Kingdom of Italy (1861-1946)
The Kingdom of Italy (Italian: Regno d'Italia), ruled by the royal dynasty of the House of Savoy, was the name of the Italian state from 1861 to 1946, which emerged from the Kingdom of Sardinia after the period of the Wars of independence of the Risorgimento. During the period from 1922 to 1943, the kingdom, led by the fascist government of Benito Mussolini, is commonly referred to as fascist Italy, without the monarchical regime having been interrupted.
The kingdom of Italy, deprived of Nice and Savoy ceded to France in 1860, came from the kingdom of Sardinia after a period of wars of independence called the Risorgimento.
The period of the reign of Victor-Emmanuel II of Savoy which goes from 1859 to 1861 is also called "Victor-Emmanuel II King Elect", which indicates the way in which he acceded to the throne of Italy. Indeed, in 1860 the Duchy of Parma, the Duchy of Modena and the Grand Duchy of Tuscany voted plebiscites for union with the kingdom. The same year, the Kingdom of the Two Sicilies was conquered thanks to the expedition of the Thousand and Romagna, the Marches and Umbria were taken from the Papal States by the Piedmontese. All these territories are officially annexed to the kingdom after plebiscites. It remains to achieve the integration of different states that were separated for centuries.
In January 1861 the elections for the first unitary parliament took place. With the first convocation of the Italian Parliament on February 18, 1861 and the proclamation on March 17, Victor Emmanuel II was the first King of Italy from 1861 to 1878. In 1866, following the Third War of Independence, Veneto and Mantua, withdrawn from the empire of Austria, are annexed to the kingdom. In 1870, with the capture of Rome, Latium was annexed to the kingdom, definitively removed from the Papal States. Rome officially becomes the capital of Italy (as had previously been Turin and Florence).
The kingdom was then governed by Humbert I (1878 – 1900), assassinated in an attack by the anarchist Gaetano Bresci, and by Victor-Emmanuel III (1900 – 1946). Under the latter's reign, in 1919, after the First World War, Trentino, Alto Adige, Gorizia and Eastern Friuli, Istria, Trieste and Zara (Zadar) were united to the kingdom. Fiume (Rijeka) was united with the kingdom in 1924.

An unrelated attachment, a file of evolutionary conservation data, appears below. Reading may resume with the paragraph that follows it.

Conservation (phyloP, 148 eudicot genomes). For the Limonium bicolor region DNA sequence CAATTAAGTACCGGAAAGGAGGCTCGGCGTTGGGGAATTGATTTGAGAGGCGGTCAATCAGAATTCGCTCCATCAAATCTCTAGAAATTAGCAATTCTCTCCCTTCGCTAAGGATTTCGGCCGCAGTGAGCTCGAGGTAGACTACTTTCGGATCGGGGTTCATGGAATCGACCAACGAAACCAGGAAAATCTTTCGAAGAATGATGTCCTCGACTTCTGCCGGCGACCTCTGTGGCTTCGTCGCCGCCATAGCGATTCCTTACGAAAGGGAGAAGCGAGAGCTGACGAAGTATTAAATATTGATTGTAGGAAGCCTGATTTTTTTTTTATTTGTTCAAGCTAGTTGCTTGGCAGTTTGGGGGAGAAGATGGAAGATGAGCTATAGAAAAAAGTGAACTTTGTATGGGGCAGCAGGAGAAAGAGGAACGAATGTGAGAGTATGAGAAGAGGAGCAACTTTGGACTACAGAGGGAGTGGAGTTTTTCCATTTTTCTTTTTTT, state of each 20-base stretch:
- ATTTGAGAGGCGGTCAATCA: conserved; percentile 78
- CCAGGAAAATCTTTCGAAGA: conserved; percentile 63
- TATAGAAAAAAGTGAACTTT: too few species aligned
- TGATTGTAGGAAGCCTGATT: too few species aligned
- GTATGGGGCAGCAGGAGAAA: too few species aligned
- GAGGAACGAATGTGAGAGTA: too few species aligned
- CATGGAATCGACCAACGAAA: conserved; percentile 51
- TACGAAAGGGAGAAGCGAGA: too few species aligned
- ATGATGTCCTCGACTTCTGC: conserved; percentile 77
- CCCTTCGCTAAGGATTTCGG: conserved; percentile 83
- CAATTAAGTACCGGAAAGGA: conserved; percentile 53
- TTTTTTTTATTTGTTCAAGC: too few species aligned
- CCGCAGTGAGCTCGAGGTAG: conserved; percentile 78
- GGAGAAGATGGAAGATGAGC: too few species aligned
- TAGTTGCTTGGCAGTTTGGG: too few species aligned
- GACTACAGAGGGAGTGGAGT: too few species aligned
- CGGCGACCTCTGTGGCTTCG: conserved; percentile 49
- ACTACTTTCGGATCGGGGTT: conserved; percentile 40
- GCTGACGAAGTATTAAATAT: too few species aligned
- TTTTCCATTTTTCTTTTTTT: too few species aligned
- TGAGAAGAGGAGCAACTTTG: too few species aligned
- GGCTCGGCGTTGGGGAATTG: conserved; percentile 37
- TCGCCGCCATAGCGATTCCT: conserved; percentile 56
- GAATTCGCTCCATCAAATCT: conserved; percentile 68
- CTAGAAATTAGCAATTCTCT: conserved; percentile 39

After the fascist period and the Second World War, Istria with Fiume and Zara were ceded in 1947 to Yugoslavia. The Kingdom of Italy, led by Umberto II first as Lieutenant General of the Kingdom (1943 – 1946) then for just over a month as King (the "May King") following the abdication of Victor-Emmanuel III, ends with the proclamation of the Italian Republic after the referendum of June 2, 1946, which signs the exclusion of the house of Savoy from Italy after 85 years of reign.
The reign of Victor-Emmanuel II (1861-1878)
The fragility of the new State
Institutionally and legally, the Kingdom of Italy is an enlargement of the Kingdom of Sardinia, the latter being a constitutional monarchy according to the letter of the Albertine Statute made in Turin in 1848; the king appoints the government which is responsible to the sovereign and not the parliament, he also retains his prerogatives in matters of foreign policy and consequently chooses the military ministers (war and navy). The right to vote is attributed, according to the Piedmontese electoral law of 1848, on the basis of the census; in this way, those entitled to vote constitute barely 2% of the population. During the parliamentary elections of January 1861, out of almost 26 million inhabitants, the right to vote was granted to only 419,938 people (or 1.8% of the population), so that only 239,583 voted; at the end, the valid votes are reduced to 170,567 people of which 70,000 are employees of